Mini-reviews of middle-grade and young adults books we're reading now.
I Kill the Mockingbird. Three friends harness the power of social media and supply and demand to get people to read To Kill a Mockingbird to honor the memory of a beloved English teacher. The plot, however, intrigued me less than the role of Catholicism in the main character's life, something I have never seen in fiction, for adults or children. Rather than emphasize the rites and rituals of Catholicism (which do appear in fiction), the author portrays Catholicism as a guiding philosophy, and a very beautiful one at that. "We're taught [in Catholic school] that sometimes the world is a puzzle waiting for us to solve it. Other times it's a mystery to appreciate and accept." The protagonist's father says, "I don't believe that God has motives that we are supposed to understand or enjoy." Lucy responds "But you still say thank you." Her father rejoins, "Good manners never hurt anybody." And at the end, Lucy explains the concept of Ordinary Time. "In our church calendar, Ordinary Time is when we're supposed to be living our lives without feasting or penance or other drama. It's not a quiet time exactly. It's more like the days are supposed to be filled with expectation." This novel's real gift is in bringing these concepts to young readers, whatever their religion. And it has a great cover!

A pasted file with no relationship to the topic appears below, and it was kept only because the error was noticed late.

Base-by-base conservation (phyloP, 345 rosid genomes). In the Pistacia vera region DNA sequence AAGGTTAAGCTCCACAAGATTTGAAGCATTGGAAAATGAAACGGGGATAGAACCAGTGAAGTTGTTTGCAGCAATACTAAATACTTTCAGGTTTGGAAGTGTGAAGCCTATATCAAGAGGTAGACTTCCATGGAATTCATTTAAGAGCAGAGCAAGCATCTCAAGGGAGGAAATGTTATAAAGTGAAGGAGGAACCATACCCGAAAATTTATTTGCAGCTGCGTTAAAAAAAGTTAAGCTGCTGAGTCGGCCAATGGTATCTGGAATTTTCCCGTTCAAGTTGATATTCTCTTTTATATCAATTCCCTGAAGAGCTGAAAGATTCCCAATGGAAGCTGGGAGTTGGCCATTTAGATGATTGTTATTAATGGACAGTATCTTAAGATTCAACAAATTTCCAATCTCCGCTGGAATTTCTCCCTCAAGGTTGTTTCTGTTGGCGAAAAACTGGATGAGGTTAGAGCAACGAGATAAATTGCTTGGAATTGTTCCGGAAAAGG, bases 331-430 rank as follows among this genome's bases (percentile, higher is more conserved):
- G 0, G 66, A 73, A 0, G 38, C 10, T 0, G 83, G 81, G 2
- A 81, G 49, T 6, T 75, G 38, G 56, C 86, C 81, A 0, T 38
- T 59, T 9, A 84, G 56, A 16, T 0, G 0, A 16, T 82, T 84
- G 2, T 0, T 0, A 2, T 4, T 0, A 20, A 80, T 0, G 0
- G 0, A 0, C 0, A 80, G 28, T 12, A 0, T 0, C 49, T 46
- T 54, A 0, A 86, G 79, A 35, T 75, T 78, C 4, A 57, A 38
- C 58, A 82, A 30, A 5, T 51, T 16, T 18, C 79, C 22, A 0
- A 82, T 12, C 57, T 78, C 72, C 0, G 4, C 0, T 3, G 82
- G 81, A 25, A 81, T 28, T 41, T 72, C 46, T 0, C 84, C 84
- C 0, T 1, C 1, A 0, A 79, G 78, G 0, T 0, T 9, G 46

We Were Liars. Compulsively readable, this novel's much ballyhooed "twist ending" felt more like a gimmick to me. Perhaps if I read it again, I will find some foreshadowing that would make it more plausible? This is a young adult novel, with themes of romance, death, and guilt.
Like No Other. This modern Romeo and Juliet story of a Hasidic girl falling in love with a black boy in Crown Heights, Brooklyn, has a happier ending than the Shakespeare play, but is not what you expect. Devorah is a strong character who knows her own heart and mind. It sounds cheesy, right? It's not, I promise. I loved it. And it has another great cover.
Another Day as Emily. Written in free verse about a girl who decides to become a hermit like Emily Dickinson when her younger brother commands attention for saving an ill neighbor by calling 911, this middle-grade novel was enjoyable, but ultimately forgettable.
Ava and Pip. I had high hopes for this middle-grade novel about two sisters, the younger outgoing and social, the older one shy to the point of having emotional problems. A good read, but nothing more, although my 9-year-old enjoyed it. Word lovers will love the family's obsession with palindromes - hence the names Ava and Pip.
Have you or your kids read any of these? What did you think?